End user–informed mobile health intervention development for adolescent cannabis use disorder: Qualitative study

Kara Bagot, Elizabeth Hodgdon, Natasha Sidhu, Kevin Patrick, Mikaela Kelly, Yang Lu, Eraka Bath

Research output: Contribution to journalArticlepeer-review

5 Scopus citations


Background: The rates of cannabis use continue to increase among adolescents and the current interventions have modest effects and high rates of relapse following treatment. There is increasing evidence for the efficacy of mobile technology–based interventions for adults with substance use disorders, but there is limited study of this technology in adolescents who use cannabis. Objective: The goal of our study was to elucidate elements of an app-based adjunctive intervention for cannabis cessation that resonate with adolescents who use cannabis. Methods: Adolescents, aged between 14 and 17 years, who used cannabis were recruited from San Diego County high schools. Semistructured focus groups (6 total; N=37) were conducted to examine the ways in which participants used smartphones, including the use of any health behavior change apps, as well as to elicit opinions about elements that would promote engagement with an app-based intervention for adolescent cannabis cessation. An iterative coding structure was used with first cycle structural coding, followed by pattern coding. Results: Themes that emerged from the analysis included (1) youth valued rewards to incentivize the progressive reduction of cannabis use, which included both nontangible rewards that mimic those obtained on social media platforms and prosocial activity-related rewards, (2) having the ability to self-monitor progression, (3) peer social support, (4) privacy and confidentiality discrete logo and name and usernames within the app, and (5) individualizing frequency and content of notifications and reminders. Conclusions: Integrating content, language, interfaces, delivery systems, and rewards with which adolescents who use cannabis are familiar, engage with on a day-to-day basis, and identify as relevant, may increase treatment engagement and retention for adolescents in substance use treatment. We may increase treatment effectiveness by adapting and individualizing current evidence-based interventions, so that they target the needs of adolescents and are more easily incorporated into their everyday routines.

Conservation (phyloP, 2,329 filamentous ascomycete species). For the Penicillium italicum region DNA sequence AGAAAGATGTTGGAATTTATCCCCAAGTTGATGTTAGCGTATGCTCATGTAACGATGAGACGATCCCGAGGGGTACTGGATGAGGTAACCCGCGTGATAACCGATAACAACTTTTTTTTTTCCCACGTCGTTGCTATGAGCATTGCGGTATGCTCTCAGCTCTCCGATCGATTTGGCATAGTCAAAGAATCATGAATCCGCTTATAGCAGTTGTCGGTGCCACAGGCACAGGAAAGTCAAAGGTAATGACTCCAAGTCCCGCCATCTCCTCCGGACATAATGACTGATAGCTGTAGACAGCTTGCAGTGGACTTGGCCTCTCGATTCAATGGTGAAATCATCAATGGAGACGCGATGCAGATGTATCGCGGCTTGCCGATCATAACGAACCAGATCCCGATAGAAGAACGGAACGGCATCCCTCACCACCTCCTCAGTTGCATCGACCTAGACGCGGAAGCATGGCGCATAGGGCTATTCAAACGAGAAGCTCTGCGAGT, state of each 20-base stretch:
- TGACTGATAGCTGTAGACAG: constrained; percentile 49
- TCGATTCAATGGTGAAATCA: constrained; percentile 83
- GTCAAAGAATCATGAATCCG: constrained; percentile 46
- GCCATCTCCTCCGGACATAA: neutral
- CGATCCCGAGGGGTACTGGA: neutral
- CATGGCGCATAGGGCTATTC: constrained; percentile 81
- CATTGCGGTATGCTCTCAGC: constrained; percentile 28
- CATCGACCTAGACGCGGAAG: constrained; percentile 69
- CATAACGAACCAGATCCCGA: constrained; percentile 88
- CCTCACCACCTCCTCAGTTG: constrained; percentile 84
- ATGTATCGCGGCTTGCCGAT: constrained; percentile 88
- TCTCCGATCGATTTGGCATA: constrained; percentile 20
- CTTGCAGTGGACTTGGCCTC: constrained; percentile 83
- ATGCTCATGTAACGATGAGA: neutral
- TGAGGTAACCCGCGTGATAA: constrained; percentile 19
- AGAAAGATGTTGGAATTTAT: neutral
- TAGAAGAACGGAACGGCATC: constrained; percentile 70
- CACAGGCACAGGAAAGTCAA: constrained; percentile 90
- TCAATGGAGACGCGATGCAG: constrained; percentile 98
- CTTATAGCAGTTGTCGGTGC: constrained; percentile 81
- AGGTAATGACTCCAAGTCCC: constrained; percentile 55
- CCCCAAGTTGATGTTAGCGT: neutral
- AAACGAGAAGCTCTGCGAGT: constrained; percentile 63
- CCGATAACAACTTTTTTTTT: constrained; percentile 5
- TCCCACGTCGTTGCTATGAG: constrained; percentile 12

Original languageEnglish
Article numbere13691
JournalJMIR mHealth and uHealth
Issue number10
StatePublished - 2019
Externally publishedYes


  • Adolescent
  • Cannabis
  • Mobile health
  • Smartphone
  • Treatment


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